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Vassar Encyclopedia

An online work in progress under the direction of Vassar’s College Historian

Overview of Original Faculty

In 1865, Matthew Vassar and President John H. Raymond selected nine professors to serve as Vassar College’s first faculty. Each professor became the head of one of nine departments, which ranged from Philosophy to Physiology and Hygiene. The following list details each of the nine original professors and their respective accomplishments.

Alida Avery
Alida Avery

Alida C. Avery, born in New York in 1833, served as both professor of Physiology and Hygiene and campus physician. Following the lead of brothers Thomas and George, Avery began studying medicine in 1857 and attended medical school in both Philadelphia and Boston. Before being recruited by Vassar, she was Assistant Physician of the city of Cleveland. During her nine years at the college, Avery served as “general sanitary manager,” secretary of the faculty, and president of the Floral Society. She moved to Colorado in 1874, where she opened a private practice and energized the movement for woman’s enfranchisement. Avery died in 1908 in San Jose, California. (See Alida Avery)

Henry B. Buckham, professor of English Language and Literature, faced numerous challenges upon assuming his position at Vassar. According to an 1866 report to President Raymond, most of Vassar’s original students proved unfit to pursue a college course in grammar, rhetoric and literature. Attendance in the original English classes fluctuated wildly, and after a short while, Buckham deemed even the remaining students “hopeless cases.” Unsatisfied with the caliber of both his students and his assistants, Buckham created a preparatory program and devoted most of the first semester to reviewing basic rules of grammar. By February 1866, students considered Buckham “a very fine teacher,” but abhorred his “horrid compositions.” In addition to heading the English department, Buckham directed Bible school on Sundays. (See Henry Buckham)

Charles Farrar
Charles Farrar

Charles S. Farrar, professor of Mathematics and Physics, originally served as the chair of Physics and Astronomy at Elmira Female College. Impressed by his qualifications, the Vassar trustees consulted Farrar during the construction of the observatory in 1863, and eventually offered him a teaching position.Charles Farrar)

William L. Knapp, professor of Ancient and Modern Languages, was born in New York in 1835. After working at Colgate University, Knapp came to Vassar, where he taught Latin and French. Although he was one of the youngest members of the first faculty, Knapp always gave “an impression of responsibility and ability.” Cornelia Raymond described him as a “brilliant linguist” with a “delightful personality.” He left Vassar after only two years, however, and moved to Europe, where he became Knight Commander of the Order of Isabel La Catolion of Spain in 1877. He later served as professor of Modern Languages at both Yale University and the University of Chicago. He died in 1903.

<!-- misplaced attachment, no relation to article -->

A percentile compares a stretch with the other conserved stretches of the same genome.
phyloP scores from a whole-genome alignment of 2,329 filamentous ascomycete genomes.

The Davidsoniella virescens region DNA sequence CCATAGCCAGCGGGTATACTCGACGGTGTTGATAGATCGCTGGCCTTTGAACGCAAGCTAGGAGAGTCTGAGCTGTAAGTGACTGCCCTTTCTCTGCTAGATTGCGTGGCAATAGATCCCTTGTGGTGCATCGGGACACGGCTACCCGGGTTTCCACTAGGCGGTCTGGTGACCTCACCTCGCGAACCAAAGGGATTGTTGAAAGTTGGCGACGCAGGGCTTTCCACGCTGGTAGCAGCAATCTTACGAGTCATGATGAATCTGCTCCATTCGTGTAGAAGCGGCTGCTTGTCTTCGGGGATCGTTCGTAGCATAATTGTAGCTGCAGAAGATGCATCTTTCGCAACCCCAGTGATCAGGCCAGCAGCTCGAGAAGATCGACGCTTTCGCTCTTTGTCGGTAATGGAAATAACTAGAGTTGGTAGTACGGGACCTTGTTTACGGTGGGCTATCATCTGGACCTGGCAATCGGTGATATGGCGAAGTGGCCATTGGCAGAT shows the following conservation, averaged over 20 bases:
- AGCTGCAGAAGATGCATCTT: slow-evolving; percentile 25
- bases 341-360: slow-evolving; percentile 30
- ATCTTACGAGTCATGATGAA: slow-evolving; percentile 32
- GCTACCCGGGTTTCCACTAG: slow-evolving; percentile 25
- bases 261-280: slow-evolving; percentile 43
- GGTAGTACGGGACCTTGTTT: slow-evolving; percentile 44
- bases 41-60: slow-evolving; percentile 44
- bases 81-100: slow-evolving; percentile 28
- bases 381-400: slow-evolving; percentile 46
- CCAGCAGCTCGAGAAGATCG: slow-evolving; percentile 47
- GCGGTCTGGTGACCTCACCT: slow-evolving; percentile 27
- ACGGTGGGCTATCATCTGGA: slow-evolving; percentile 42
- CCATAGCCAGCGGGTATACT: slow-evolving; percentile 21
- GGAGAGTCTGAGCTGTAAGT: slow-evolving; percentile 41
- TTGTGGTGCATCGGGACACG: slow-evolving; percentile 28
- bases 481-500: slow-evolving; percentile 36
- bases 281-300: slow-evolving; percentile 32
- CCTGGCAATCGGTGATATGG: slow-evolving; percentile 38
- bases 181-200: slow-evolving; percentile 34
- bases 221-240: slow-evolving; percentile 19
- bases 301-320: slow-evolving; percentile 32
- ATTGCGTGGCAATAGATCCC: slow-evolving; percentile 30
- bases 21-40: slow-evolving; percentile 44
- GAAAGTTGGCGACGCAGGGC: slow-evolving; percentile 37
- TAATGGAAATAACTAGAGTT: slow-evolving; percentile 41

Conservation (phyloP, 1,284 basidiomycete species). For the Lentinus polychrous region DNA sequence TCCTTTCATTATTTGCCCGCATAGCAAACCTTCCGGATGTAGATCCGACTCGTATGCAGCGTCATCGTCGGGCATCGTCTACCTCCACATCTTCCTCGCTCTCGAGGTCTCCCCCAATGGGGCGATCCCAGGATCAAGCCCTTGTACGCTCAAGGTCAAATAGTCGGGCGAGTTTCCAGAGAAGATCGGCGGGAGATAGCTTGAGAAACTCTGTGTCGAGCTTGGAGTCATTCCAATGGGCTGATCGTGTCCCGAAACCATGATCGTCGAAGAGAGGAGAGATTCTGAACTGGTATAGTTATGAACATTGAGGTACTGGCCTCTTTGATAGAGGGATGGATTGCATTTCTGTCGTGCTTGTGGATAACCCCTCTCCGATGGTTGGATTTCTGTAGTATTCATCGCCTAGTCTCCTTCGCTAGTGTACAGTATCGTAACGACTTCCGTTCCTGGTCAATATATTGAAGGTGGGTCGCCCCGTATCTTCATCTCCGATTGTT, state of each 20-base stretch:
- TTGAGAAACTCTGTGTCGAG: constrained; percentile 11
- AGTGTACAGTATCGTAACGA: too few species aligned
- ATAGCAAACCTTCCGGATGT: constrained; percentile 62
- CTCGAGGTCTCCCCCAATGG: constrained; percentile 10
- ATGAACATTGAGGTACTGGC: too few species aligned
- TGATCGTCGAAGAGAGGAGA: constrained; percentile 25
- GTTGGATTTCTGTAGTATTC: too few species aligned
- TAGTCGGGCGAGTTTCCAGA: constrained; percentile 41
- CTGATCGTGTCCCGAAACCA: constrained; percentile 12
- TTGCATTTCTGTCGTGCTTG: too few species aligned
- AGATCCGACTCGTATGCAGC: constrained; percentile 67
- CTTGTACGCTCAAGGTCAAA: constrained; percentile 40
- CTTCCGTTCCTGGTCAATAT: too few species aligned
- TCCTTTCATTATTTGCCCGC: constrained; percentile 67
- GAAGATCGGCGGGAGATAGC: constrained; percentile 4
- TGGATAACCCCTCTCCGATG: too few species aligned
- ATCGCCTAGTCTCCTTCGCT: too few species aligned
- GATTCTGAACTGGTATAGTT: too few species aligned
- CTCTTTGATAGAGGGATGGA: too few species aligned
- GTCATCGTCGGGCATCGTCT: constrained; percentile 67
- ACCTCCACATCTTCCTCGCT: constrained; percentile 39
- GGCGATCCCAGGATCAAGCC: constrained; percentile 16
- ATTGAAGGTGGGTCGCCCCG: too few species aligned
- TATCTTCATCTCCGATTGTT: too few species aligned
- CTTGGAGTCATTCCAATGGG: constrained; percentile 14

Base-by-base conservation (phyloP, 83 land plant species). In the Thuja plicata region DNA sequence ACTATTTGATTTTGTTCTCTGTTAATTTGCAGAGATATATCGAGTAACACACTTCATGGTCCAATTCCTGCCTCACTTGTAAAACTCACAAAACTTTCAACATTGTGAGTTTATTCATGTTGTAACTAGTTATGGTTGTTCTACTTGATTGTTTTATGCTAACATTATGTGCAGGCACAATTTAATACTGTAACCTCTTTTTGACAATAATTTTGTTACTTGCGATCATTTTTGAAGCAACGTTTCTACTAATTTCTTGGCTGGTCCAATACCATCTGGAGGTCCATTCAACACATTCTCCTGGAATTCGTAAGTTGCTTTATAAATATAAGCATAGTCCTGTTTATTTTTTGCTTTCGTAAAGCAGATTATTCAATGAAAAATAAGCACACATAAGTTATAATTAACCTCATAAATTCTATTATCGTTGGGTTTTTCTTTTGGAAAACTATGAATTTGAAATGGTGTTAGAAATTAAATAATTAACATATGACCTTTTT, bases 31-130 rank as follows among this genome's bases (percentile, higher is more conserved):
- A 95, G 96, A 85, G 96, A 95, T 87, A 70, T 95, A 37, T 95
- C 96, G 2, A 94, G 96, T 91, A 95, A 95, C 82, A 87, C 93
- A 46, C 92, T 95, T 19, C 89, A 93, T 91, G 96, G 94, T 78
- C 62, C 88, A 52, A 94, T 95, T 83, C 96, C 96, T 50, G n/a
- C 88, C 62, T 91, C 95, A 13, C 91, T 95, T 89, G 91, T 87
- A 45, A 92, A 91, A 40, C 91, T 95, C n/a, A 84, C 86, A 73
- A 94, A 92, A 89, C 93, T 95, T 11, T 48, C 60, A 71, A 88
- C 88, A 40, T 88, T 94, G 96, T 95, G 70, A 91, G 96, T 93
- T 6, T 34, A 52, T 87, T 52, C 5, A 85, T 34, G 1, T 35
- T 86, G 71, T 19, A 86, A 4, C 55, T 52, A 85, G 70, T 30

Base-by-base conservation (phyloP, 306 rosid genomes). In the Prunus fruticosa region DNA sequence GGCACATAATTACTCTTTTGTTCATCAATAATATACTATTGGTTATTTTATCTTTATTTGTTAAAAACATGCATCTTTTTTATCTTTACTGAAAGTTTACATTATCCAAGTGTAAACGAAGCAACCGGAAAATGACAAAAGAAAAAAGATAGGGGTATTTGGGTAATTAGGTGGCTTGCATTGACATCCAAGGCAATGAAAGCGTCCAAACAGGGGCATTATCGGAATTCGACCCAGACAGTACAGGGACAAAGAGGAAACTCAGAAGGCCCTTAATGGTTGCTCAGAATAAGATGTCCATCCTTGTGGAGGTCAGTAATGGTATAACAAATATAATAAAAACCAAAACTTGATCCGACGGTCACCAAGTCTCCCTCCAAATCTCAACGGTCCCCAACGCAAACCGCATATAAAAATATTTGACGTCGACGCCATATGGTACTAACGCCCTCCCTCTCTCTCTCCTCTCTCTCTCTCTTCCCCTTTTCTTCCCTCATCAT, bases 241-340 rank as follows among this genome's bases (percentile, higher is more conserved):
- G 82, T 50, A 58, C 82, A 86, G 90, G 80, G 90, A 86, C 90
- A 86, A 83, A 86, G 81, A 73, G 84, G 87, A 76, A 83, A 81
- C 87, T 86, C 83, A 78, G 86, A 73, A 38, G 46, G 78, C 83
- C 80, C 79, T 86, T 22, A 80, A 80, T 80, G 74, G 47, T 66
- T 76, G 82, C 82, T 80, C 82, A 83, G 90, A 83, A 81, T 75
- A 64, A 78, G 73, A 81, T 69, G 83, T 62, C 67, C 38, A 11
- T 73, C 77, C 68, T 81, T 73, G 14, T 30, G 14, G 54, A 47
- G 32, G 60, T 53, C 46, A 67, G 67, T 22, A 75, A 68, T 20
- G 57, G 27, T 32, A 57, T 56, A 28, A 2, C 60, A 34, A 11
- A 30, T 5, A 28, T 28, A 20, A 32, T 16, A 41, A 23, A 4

(See William Knapp)

Maria Mitchell
Maria Mitchell

Maria Mitchell, born in 1818, was the only faculty member specifically chosen by Matthew Vassar. The daughter of a self-taught astronomer, Mitchell discovered a telescopic comet at the age of twenty-nine. In 1859, she was awarded an Equatorial Telescope “on behalf of the women of America” after a trip to Europe. As an instructor at Vassar, Mitchell always conveyed a “high seriousness of purpose” and was considered “first on the faculty for reputation.” During her twenty-three years as a Vassar professor, she became famous for throwing “Dome Parties” at the Old Observatory, and chaperoned two trips to observe total eclipses of the sun.Maria Mitchell)

John Raymond
John Raymond

John Raymond, in addition to serving as president, taught Mental and Moral Philosophy. An “original and energetic” professor who “always taught by lectures,” Raymond championed the virtues of a liberal arts education, and was “insistent upon high standards” in all divisions of college life. His scholastic standards, however, proved too high for two-thirds of the students who entered the college in 1865, so Raymond established a preparatory program for students who failed their entrance exams. While known for being a strict and dogmatic educator, Raymond often exhibited a decidedly paternal side, donning a Santa Claus costume at Christmastime, and reading original children’s stories to groups of students. A devout Baptist clergyman, Raymond became notorious for delivering longwinded sermons during Sunday chapel.John Raymond)

Sanborn Tenney, professor of Natural History, was born in New Hampshire in 1827. After graduating from Amherst College, Tenney began teaching at Vassar in 1865 and remained there only three years before transferring to Williams College.(5) He wrote several textbooks on Geography and Natural History, including A Manual of Zoology, which was published during his time at Vassar. He died suddenly in 1877, while preparing for an “exploring expedition” to Colorado. (See Sanborn Tenney)